Employee Experience

How Can Companies Improve Employee Satisfaction?

Irene Carline
December 7, 2021
min read
How Can Companies Improve Employee Satisfaction?
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t's becoming increasingly clear that talk of the "Great Resignation" is not overblown. In early October, the U.S. Bureau of Labor Statistics reported that 4.3 million Americans –– 2.9% of the nation’s workforce –– had quit in August. And as business leaders continue to find themselves short staffed, and continue to lose long-time employees, many are asking the same question: Why is this happening, and how can it be addressed?

The why is quite simple in many cases. Data indicates that 1 in 3 workers faced pay cuts at some point during the pandemic, and as a result many Americans now say that their salaries aren't covering expenses, and benefits such as health and dental insurance are lacking. On top of these concerns, there’s also growing concern over mental health, with the U.S. consistently scoring lower than other countries with regard to the number of paid vacation days, maternity and paternity leave, and even paid sick leave.

Given all of this, companies are now looking into ways to keep their current employees happy and retain top talent for the long run. The following are a few notable steps that can be taken toward improving employee satisfaction.

Establishing a Healthy Work-Life Balance

In June of 2021, 74% of employees said they experience burnout while working. Establishing a healthy work-life balance can address this issue, and should be the responsibility of both employee and employer. Schedule management is an important factor here. For instance, employees should always take their PTO every year, and employers should track PTO usage to make sure there aren’t any employees that have found themselves so swamped that they haven’t taken PTO in more than a year.

Some companies go further where this topic is concerned as well, and even offer various forms of therapy for employees who find themselves burned out. This therapy gives employees the tools and resources to manage both their work time and personal time better.

Prioritizing Qualified HR

HR is sometimes viewed as a sort of side branch of a business, if not something of an afterthought. But the truth of the matter is that strength in these departments is vital where employee satisfaction is concerned. Today, a degree in human resources management is a valuable commodity for any business seeking to attract and retain top talent. HR-related jobs are projected to grow at steady rates, because business leaders are realizing more and more that recruiting talent in this department pays off with regard to broader talent pools.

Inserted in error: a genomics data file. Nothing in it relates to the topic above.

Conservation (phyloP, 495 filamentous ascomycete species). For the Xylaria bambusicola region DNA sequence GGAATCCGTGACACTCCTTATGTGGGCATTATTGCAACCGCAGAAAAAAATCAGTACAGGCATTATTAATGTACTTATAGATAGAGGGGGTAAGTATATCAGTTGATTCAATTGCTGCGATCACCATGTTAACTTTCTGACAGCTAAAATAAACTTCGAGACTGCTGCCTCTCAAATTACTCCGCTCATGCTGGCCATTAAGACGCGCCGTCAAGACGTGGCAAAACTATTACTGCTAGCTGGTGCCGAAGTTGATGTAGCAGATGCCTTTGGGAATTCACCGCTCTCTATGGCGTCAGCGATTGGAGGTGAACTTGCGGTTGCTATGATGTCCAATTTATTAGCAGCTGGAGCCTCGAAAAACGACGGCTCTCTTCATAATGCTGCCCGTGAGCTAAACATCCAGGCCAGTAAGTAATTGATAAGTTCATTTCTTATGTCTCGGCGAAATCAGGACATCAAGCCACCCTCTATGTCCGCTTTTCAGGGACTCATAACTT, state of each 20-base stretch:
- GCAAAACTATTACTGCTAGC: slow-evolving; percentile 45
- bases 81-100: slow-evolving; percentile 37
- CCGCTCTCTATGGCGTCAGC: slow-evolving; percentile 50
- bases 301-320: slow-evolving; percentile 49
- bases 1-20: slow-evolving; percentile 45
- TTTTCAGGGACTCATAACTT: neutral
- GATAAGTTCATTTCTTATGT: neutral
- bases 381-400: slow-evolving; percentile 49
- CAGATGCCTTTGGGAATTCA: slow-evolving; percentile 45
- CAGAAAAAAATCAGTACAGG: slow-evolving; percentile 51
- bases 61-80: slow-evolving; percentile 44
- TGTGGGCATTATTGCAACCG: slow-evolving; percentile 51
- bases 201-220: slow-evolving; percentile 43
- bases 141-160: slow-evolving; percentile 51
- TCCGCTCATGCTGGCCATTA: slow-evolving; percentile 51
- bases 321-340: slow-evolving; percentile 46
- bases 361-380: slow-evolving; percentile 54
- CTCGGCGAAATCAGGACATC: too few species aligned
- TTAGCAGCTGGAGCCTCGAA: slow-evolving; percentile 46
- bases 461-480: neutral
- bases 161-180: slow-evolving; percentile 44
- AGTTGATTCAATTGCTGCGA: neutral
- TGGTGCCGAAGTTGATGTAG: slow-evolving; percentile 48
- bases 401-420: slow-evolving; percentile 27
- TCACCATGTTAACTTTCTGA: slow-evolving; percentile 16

Qualified HR professionals know how to handle employee concerns, bridge the divide between employees and leadership, and ultimately retain workers even under difficult circumstances. Furthermore, if employees have any concerns (such as the ones so many have had amidst recent waves of resignations), a highly qualified HR professional will be able to help them effectively.

Journey Mapping

An employee’s journey is the accumulation of every experience they've had with a particular company, from hiring to their present day's performance. It is usually filled with both negative and positive experiences, but the employer’s mission is to ensure that their employees’ journeys have an overall positive tone. Journey mapping refers to the process of creating a visual illustration of this employee timeline, and it involves everyone; the employee, immediate bosses, managers, and the HR representative should all work together to make sure that the journey is well-mapped and clear. This way, more empathetic, human relationships are established between the employees and their bosses.

Developing Employee Skills

If you've ever searched for a job online, you've probably come across some extensive lists of expected skills. No matter what position is at hand, companies today have a tendency to give the impression that employees need huge ranges of skill and appearance even to be considered for work. As a result, some companies struggle to hire talent meeting their own requirements. But part of the problem is that there is a tendency to ignore the fact that the current workforce is happy to learn the skills needed to take on jobs, improve performance, and grow.

Now with virtual and e-learning more popular than ever, companies can take advantage of online options to help level their teams up –– hiring good fits and training and up-skilling them as needed. Other options include workshops, seminars with trainers, conferences, and seminars aimed at helping employees learn new skills. So long as education and training are clear and constructive, employees will appreciate them and ultimately become both more capable and more satisfied in their work.

We hope that these tips will help companies improve their overall employee satisfaction, and open the lines of communication between all involved. The "Great Resignation" is giving employees a stronger voice than ever before, and it’s imperative that we listen.